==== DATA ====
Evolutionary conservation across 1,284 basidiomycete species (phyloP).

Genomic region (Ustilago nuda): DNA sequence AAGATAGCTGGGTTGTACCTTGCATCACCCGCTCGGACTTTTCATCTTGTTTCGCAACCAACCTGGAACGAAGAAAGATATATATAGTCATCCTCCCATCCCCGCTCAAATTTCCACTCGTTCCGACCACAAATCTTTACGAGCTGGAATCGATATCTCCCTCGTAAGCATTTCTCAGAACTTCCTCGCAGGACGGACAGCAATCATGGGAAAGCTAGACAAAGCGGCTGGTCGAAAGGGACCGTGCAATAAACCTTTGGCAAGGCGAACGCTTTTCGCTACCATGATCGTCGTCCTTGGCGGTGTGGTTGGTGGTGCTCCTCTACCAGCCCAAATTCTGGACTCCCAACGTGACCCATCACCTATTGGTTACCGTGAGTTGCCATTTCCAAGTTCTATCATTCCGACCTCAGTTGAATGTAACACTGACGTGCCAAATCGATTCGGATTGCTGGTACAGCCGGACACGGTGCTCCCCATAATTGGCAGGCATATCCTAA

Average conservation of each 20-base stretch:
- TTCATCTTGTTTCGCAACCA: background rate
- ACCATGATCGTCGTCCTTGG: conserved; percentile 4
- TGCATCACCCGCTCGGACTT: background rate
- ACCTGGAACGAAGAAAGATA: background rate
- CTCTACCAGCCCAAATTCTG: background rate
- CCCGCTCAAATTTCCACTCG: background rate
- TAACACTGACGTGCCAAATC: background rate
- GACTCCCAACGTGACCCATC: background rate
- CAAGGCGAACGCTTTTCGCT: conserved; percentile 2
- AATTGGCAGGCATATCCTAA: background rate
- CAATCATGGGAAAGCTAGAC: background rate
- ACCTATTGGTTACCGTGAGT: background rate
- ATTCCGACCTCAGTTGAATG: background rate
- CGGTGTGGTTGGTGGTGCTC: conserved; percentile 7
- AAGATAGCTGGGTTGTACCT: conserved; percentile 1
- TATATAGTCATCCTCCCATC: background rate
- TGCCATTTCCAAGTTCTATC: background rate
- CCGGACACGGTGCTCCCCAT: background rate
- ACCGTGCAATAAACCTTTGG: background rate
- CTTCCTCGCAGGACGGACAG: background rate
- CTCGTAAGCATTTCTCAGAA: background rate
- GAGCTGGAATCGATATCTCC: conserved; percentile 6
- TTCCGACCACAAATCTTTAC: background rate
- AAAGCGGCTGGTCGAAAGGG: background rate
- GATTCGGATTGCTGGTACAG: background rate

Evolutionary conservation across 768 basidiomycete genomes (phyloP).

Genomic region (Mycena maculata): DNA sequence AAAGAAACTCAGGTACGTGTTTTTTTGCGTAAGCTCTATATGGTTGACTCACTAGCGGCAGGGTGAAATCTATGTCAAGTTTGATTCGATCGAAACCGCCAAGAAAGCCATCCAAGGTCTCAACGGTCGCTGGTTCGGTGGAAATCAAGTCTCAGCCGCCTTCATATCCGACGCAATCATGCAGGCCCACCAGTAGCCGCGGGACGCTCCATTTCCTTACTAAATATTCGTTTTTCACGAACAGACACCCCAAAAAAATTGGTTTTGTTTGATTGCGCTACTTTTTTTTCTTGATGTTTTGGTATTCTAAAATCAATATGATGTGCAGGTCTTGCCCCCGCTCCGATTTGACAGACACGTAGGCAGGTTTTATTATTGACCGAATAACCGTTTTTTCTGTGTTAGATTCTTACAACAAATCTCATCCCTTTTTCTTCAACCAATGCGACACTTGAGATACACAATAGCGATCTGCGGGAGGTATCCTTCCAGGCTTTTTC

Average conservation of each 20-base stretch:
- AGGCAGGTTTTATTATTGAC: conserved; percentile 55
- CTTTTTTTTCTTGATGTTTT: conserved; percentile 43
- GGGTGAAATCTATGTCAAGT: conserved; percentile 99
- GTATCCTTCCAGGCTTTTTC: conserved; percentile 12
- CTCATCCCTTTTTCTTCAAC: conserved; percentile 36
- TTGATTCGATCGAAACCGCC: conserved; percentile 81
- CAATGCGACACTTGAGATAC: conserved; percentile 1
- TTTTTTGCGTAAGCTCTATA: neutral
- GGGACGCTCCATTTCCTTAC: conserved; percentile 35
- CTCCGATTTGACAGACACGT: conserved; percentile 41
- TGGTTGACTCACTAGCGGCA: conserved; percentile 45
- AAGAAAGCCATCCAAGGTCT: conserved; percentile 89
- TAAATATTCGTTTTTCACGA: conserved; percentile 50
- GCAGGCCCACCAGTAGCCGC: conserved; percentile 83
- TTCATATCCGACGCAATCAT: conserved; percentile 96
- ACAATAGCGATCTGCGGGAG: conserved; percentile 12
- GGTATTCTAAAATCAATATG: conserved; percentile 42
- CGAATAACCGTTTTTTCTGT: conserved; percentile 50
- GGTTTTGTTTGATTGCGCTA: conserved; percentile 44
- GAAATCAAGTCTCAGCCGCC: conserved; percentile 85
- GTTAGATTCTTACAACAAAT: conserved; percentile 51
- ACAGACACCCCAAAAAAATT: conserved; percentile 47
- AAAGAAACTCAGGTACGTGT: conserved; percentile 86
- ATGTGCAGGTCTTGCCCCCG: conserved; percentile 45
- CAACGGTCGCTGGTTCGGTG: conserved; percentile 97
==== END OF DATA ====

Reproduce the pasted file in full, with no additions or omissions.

Evolutionary conservation across 1,284 basidiomycete species (phyloP).

Genomic region (Ustilago nuda): DNA sequence AAGATAGCTGGGTTGTACCTTGCATCACCCGCTCGGACTTTTCATCTTGTTTCGCAACCAACCTGGAACGAAGAAAGATATATATAGTCATCCTCCCATCCCCGCTCAAATTTCCACTCGTTCCGACCACAAATCTTTACGAGCTGGAATCGATATCTCCCTCGTAAGCATTTCTCAGAACTTCCTCGCAGGACGGACAGCAATCATGGGAAAGCTAGACAAAGCGGCTGGTCGAAAGGGACCGTGCAATAAACCTTTGGCAAGGCGAACGCTTTTCGCTACCATGATCGTCGTCCTTGGCGGTGTGGTTGGTGGTGCTCCTCTACCAGCCCAAATTCTGGACTCCCAACGTGACCCATCACCTATTGGTTACCGTGAGTTGCCATTTCCAAGTTCTATCATTCCGACCTCAGTTGAATGTAACACTGACGTGCCAAATCGATTCGGATTGCTGGTACAGCCGGACACGGTGCTCCCCATAATTGGCAGGCATATCCTAA

Average conservation of each 20-base stretch:
- TTCATCTTGTTTCGCAACCA: background rate
- ACCATGATCGTCGTCCTTGG: conserved; percentile 4
- TGCATCACCCGCTCGGACTT: background rate
- ACCTGGAACGAAGAAAGATA: background rate
- CTCTACCAGCCCAAATTCTG: background rate
- CCCGCTCAAATTTCCACTCG: background rate
- TAACACTGACGTGCCAAATC: background rate
- GACTCCCAACGTGACCCATC: background rate
- CAAGGCGAACGCTTTTCGCT: conserved; percentile 2
- AATTGGCAGGCATATCCTAA: background rate
- CAATCATGGGAAAGCTAGAC: background rate
- ACCTATTGGTTACCGTGAGT: background rate
- ATTCCGACCTCAGTTGAATG: background rate
- CGGTGTGGTTGGTGGTGCTC: conserved; percentile 7
- AAGATAGCTGGGTTGTACCT: conserved; percentile 1
- TATATAGTCATCCTCCCATC: background rate
- TGCCATTTCCAAGTTCTATC: background rate
- CCGGACACGGTGCTCCCCAT: background rate
- ACCGTGCAATAAACCTTTGG: background rate
- CTTCCTCGCAGGACGGACAG: background rate
- CTCGTAAGCATTTCTCAGAA: background rate
- GAGCTGGAATCGATATCTCC: conserved; percentile 6
- TTCCGACCACAAATCTTTAC: background rate
- AAAGCGGCTGGTCGAAAGGG: background rate
- GATTCGGATTGCTGGTACAG: background rate

Evolutionary conservation across 768 basidiomycete genomes (phyloP).

Genomic region (Mycena maculata): DNA sequence AAAGAAACTCAGGTACGTGTTTTTTTGCGTAAGCTCTATATGGTTGACTCACTAGCGGCAGGGTGAAATCTATGTCAAGTTTGATTCGATCGAAACCGCCAAGAAAGCCATCCAAGGTCTCAACGGTCGCTGGTTCGGTGGAAATCAAGTCTCAGCCGCCTTCATATCCGACGCAATCATGCAGGCCCACCAGTAGCCGCGGGACGCTCCATTTCCTTACTAAATATTCGTTTTTCACGAACAGACACCCCAAAAAAATTGGTTTTGTTTGATTGCGCTACTTTTTTTTCTTGATGTTTTGGTATTCTAAAATCAATATGATGTGCAGGTCTTGCCCCCGCTCCGATTTGACAGACACGTAGGCAGGTTTTATTATTGACCGAATAACCGTTTTTTCTGTGTTAGATTCTTACAACAAATCTCATCCCTTTTTCTTCAACCAATGCGACACTTGAGATACACAATAGCGATCTGCGGGAGGTATCCTTCCAGGCTTTTTC

Average conservation of each 20-base stretch:
- AGGCAGGTTTTATTATTGAC: conserved; percentile 55
- CTTTTTTTTCTTGATGTTTT: conserved; percentile 43
- GGGTGAAATCTATGTCAAGT: conserved; percentile 99
- GTATCCTTCCAGGCTTTTTC: conserved; percentile 12
- CTCATCCCTTTTTCTTCAAC: conserved; percentile 36
- TTGATTCGATCGAAACCGCC: conserved; percentile 81
- CAATGCGACACTTGAGATAC: conserved; percentile 1
- TTTTTTGCGTAAGCTCTATA: neutral
- GGGACGCTCCATTTCCTTAC: conserved; percentile 35
- CTCCGATTTGACAGACACGT: conserved; percentile 41
- TGGTTGACTCACTAGCGGCA: conserved; percentile 45
- AAGAAAGCCATCCAAGGTCT: conserved; percentile 89
- TAAATATTCGTTTTTCACGA: conserved; percentile 50
- GCAGGCCCACCAGTAGCCGC: conserved; percentile 83
- TTCATATCCGACGCAATCAT: conserved; percentile 96
- ACAATAGCGATCTGCGGGAG: conserved; percentile 12
- GGTATTCTAAAATCAATATG: conserved; percentile 42
- CGAATAACCGTTTTTTCTGT: conserved; percentile 50
- GGTTTTGTTTGATTGCGCTA: conserved; percentile 44
- GAAATCAAGTCTCAGCCGCC: conserved; percentile 85
- GTTAGATTCTTACAACAAAT: conserved; percentile 51
- ACAGACACCCCAAAAAAATT: conserved; percentile 47
- AAAGAAACTCAGGTACGTGT: conserved; percentile 86
- ATGTGCAGGTCTTGCCCCCG: conserved; percentile 45
- CAACGGTCGCTGGTTCGGTG: conserved; percentile 97